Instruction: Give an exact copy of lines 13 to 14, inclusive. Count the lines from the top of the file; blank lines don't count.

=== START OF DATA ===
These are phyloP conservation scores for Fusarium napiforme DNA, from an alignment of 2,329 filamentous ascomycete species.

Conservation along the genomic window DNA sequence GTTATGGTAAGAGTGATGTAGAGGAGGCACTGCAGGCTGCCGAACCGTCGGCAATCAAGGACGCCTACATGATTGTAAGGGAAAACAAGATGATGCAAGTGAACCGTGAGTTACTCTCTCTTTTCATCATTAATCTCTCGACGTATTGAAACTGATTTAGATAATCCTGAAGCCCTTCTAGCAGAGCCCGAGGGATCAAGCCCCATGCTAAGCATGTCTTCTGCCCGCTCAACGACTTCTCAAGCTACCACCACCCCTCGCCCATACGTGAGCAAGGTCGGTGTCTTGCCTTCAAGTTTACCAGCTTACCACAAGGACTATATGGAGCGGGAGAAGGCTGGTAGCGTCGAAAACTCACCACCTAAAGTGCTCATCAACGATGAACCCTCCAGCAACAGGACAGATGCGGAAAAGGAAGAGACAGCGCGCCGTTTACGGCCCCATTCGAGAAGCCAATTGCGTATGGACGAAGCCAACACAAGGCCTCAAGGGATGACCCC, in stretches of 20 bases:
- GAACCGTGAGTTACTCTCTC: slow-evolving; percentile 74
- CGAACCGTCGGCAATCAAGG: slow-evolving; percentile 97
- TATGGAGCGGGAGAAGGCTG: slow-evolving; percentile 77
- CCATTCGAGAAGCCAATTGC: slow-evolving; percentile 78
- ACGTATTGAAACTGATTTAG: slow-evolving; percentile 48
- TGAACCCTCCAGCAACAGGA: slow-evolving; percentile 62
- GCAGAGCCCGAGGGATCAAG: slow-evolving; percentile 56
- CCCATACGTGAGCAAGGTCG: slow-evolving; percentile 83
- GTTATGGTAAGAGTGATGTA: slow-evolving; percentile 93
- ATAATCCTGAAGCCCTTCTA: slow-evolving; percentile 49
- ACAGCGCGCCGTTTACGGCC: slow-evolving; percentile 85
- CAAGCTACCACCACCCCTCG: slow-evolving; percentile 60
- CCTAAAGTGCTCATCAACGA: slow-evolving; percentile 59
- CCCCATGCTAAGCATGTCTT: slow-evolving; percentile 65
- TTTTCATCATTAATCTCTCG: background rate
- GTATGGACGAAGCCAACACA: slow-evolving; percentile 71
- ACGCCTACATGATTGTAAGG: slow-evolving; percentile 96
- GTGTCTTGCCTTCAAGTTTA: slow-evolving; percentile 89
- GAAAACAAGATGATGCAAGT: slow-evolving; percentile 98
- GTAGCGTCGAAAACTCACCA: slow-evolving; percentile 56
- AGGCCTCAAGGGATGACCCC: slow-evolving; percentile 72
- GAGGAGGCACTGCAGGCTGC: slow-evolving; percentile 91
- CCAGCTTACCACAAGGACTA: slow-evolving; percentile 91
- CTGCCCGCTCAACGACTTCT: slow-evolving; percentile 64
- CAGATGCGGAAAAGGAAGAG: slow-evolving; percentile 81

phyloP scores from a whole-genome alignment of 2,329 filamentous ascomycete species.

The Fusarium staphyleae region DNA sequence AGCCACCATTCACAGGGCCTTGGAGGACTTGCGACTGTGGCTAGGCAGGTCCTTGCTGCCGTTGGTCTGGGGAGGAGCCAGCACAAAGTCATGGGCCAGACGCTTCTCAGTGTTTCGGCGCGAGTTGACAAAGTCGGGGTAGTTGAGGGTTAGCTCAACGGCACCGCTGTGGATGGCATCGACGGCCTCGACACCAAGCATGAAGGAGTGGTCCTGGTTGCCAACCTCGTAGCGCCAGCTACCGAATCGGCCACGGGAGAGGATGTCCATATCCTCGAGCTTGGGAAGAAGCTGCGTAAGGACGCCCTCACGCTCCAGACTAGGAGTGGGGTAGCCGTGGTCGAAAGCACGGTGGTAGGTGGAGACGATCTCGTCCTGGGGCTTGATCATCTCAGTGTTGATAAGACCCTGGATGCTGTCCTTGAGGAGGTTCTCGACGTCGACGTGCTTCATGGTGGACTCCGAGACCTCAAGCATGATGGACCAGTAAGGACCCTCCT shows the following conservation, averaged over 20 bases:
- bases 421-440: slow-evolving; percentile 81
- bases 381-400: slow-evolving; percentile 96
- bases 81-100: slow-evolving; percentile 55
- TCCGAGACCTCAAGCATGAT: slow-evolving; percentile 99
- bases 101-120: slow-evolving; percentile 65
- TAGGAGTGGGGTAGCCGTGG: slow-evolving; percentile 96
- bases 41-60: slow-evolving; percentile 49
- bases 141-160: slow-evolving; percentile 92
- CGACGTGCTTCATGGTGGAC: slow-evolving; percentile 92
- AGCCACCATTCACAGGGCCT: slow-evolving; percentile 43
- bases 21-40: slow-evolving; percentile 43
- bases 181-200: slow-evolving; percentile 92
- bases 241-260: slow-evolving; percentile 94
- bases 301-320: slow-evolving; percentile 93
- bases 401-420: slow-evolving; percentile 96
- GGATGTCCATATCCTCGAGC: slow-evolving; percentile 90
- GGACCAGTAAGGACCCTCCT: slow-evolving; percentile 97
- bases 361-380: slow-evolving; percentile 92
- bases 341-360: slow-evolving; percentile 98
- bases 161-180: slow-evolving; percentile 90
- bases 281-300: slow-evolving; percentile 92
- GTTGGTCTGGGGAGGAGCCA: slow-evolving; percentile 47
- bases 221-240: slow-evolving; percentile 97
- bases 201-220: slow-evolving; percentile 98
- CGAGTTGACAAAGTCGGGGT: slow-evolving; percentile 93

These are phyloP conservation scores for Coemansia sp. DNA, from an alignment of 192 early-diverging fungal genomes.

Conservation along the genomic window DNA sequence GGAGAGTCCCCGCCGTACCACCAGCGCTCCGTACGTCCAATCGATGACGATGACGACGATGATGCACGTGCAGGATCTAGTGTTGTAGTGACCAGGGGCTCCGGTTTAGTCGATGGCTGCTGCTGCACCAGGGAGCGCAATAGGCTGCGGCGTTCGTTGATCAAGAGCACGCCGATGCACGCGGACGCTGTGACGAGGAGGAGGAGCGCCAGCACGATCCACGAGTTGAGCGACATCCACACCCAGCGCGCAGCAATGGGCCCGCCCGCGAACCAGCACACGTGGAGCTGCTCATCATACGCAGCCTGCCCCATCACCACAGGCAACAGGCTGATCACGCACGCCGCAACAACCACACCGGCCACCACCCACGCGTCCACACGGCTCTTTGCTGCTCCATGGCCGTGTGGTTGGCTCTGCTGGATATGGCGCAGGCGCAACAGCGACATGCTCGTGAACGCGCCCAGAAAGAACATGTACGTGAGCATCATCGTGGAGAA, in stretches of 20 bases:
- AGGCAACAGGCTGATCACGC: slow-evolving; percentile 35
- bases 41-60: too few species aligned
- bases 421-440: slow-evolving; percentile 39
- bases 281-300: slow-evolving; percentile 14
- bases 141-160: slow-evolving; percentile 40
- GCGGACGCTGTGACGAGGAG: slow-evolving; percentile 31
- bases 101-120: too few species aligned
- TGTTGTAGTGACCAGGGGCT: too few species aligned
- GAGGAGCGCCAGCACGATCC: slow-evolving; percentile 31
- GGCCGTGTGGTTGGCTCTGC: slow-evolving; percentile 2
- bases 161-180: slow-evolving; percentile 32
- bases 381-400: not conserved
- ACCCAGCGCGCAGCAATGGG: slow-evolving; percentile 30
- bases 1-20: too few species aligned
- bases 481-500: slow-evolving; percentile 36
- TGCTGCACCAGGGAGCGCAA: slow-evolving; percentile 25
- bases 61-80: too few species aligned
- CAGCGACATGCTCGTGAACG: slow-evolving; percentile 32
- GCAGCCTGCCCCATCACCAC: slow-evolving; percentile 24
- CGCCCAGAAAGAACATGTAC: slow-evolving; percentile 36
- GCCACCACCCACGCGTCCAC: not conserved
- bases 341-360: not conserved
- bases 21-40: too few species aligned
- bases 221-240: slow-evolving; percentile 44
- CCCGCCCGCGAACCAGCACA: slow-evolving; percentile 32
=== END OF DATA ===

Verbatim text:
- ACAGCGCGCCGTTTACGGCC: slow-evolving; percentile 85
- CAAGCTACCACCACCCCTCG: slow-evolving; percentile 60